London has more buzz than swing

Energy, yes; creativity, in abundance - but did it live up to all the hype? Tamsin Blanchard chooses the best - and worst - of London Fashion Week.

Across the road from London Fashion Week loomed a huge billboard advertising the March issue of Vanity Fair, with Liam and Patsy swathed in Union Flag sheets with the words "London Swings Again!" Inside the tents last Thursday, Prozac Patsy, fresh from the depression clinic, modelled eveningwear by Ben de Lisi while Liam egged her on from his front-row seat.

Later that night, after the fashion pack had snoozed through Jasper Conran's Eighties time warp show (celebrity guests: Mick Hucknall of Simply Red, Simon Callow, Bob Geldof and Sarah Armstrong-Jones), Liam and Patsy were in attendance again at the derelict old market in Bermondsey for Alexander McQueen. But no amount of swagger and snarling could detract from the fact that goat-skins, Flintstones-style cowhide dresses, Camden Market patchwork denim loons and a novelty crocodile head stuck on to the back of a man's jacket are not what London's swingers are killing each other to wear right now. The show fell flat on its face, along with the hype that London is hot again.

"Whenever people start saying that London is swinging again, I am always sceptical," said American Vogue's fashion news director, Katherine Betts, at the static show of Karl Lagerfeld's protege knitwear designer Julien MacDonald, at the Imagination Gallery in central London. She had flown in on her way to Milan and Paris, to see McQueen's show and check what all the Brit fuss was about. She was patently underwhelmed, along with other foreign press and buyers who had come to London to be, in the words of Vanity Fair, "part of the excitement and energy in a city that is full of innovation in fashion and quality".

It is true that London has raw energy and creativity on tap. Jefferson Hack, editor of the underground magazine Dazed & Confused, thinks people are only just beginning to take notice of a scene that has been bubbling for years. "That's why we started the magazine four years ago, because there were so many creative people about." Still, he went to only one show last week: Alexander McQueen, which, he said, "lived up to all its hype. I don't think it's about selling clothes at all. It should be about ideas and inspiration - theatre as well as fashion."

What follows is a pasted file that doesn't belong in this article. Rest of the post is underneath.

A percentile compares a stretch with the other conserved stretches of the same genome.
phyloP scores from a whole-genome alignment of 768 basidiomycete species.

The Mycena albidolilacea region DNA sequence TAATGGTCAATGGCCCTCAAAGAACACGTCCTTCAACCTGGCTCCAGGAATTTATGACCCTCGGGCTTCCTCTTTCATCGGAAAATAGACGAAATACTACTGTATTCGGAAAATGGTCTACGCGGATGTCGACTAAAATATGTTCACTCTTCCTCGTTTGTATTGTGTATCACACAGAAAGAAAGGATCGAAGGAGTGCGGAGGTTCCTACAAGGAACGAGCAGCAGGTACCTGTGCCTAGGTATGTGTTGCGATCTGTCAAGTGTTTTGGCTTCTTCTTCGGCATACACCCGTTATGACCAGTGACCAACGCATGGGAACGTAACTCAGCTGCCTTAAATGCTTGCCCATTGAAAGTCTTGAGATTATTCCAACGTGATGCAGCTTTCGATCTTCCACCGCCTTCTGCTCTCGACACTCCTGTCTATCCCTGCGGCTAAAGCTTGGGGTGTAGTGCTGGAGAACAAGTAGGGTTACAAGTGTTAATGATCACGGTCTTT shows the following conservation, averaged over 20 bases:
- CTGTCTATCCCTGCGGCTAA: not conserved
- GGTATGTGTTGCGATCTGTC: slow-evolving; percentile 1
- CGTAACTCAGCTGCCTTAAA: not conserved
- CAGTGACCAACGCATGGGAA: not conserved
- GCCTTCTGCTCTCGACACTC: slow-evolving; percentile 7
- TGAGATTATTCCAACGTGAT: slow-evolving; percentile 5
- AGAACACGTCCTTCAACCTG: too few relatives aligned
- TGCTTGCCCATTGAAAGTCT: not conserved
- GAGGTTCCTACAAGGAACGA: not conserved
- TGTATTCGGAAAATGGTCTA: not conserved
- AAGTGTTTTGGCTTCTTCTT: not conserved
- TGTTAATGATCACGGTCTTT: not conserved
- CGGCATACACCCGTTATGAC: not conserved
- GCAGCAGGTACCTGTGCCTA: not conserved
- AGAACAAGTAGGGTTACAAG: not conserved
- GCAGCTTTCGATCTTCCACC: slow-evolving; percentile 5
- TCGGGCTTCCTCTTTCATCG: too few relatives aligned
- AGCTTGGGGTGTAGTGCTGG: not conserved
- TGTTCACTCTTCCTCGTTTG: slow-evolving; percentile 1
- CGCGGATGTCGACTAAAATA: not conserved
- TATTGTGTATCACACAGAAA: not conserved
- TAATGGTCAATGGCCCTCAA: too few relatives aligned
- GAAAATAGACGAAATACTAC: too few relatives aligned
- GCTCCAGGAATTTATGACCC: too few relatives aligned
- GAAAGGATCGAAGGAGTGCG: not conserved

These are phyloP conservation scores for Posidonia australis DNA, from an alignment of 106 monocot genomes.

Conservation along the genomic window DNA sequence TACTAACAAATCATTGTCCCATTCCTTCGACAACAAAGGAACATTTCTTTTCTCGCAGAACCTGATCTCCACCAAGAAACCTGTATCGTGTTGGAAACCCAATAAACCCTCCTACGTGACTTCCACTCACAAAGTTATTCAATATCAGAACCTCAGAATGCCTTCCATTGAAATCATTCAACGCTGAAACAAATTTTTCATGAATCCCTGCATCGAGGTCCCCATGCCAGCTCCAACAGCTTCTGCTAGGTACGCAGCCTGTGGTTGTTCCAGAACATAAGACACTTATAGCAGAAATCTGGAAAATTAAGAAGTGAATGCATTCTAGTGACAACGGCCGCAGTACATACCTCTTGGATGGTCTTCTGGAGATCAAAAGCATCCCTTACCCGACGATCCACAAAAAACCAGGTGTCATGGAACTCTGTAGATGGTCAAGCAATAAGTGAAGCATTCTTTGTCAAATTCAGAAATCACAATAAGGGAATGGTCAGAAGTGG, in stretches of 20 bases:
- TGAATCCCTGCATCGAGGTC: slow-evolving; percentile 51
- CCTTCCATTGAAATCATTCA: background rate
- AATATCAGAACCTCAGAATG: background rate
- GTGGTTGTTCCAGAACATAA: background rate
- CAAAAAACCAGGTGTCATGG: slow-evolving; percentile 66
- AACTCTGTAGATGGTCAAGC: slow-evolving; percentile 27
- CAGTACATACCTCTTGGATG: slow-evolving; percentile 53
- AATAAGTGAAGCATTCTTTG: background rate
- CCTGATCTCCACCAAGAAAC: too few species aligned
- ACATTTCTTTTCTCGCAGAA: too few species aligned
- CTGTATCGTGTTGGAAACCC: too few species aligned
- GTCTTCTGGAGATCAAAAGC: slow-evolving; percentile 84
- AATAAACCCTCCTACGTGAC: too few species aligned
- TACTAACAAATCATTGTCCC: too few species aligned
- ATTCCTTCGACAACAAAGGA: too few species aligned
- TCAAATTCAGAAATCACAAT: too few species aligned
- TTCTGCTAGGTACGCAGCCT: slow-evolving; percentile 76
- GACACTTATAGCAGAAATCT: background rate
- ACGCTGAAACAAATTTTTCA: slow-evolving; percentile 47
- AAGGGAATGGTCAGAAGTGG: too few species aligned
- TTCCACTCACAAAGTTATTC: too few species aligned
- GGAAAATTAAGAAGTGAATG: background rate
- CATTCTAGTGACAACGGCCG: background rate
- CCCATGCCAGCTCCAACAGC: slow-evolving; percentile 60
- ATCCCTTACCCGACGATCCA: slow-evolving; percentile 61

This is the only country that has a serious, consistent art school system and the degree show from Central Saint Martin's at the end of the week was a source of excitement that will no doubt spew out some bright sparks, ready to set the fashion world alight. But when Mick Jagger and Jerry Hall are still cavorting about the shows, you have to ask yourself why their Nineties equivalent aren't doing the same. Sure, Patsy and Liam showed their faces for one evening. Prince and Sting were at the Antonio Berardi show. And Robbie Williams danced in his seat at Copperwheat Blundell's show. But Kate Moss didn't bother to show up. Where were the Spice Girls? Damien Hirst? Damon Albarn? Justine Frischmann? Jarvis Cocker? All the overheated paparazzi had to focus on were a few has-beens from Swinging London Mark I: Raine Spencer, Princess Anne, Norman Lamont, and a handful of cast members from EastEnders.

As for the clothes, they were a mixed bag. Antonio Berardi showed skill at both showmanship and cutting, with a buzzy collection he intends to sell as well as be talked about. Sonja Nuttall, the 32-year-old making a comeback with a collection of luxuriously simple clothing that will be a dream to wear next winter. The Ghost off-shoot Seraph had a cultish young collection that was hit-and-miss but had a strong sense of raw energy.

The more established designers Betty Jackson, Nicole Farhi and John Rocha showed good, wearable clothes, Rocha's with a strong dose of Chinese imagery, and Jackson's with an eye on how to make fashion wearable. Clements Ribeiro produced a collection brimming with ideas - naive embroideries, mini-kilts, a smattering of punk and bondage, and some pretty chinoiserie - but scarred by the use of mink trims - which fortunately will not go into production.

Prada's younger line, Miu Miu, shown in London for the first time, was a one-note wonder with kitsch plastic circus sequins and schoolgirl gymslips. Pearce Fionda's collection went back to Eighties Dallasty with slick tailoring for serious women who demand more from their wardrobes than just clever ideas.

Hussein Chalayan showed a finely tuned exercise in good design. The tailoring, the choice of muted colours with flashes of bright scarlet, and the luxurious fabrics were near perfection. But it was the eveningwear - long sheaths with jet beads weighing the dresses on to the shoulders, starbursts of gold embroidery, gold chains threaded in perfect Art Deco geometry - that was the stand-out of the week.

"I put a lot of pressure on to myself," said Chalayan. "I'm just doing my own thing." He added: The hype about London is all a media thing - it makes a good story"n

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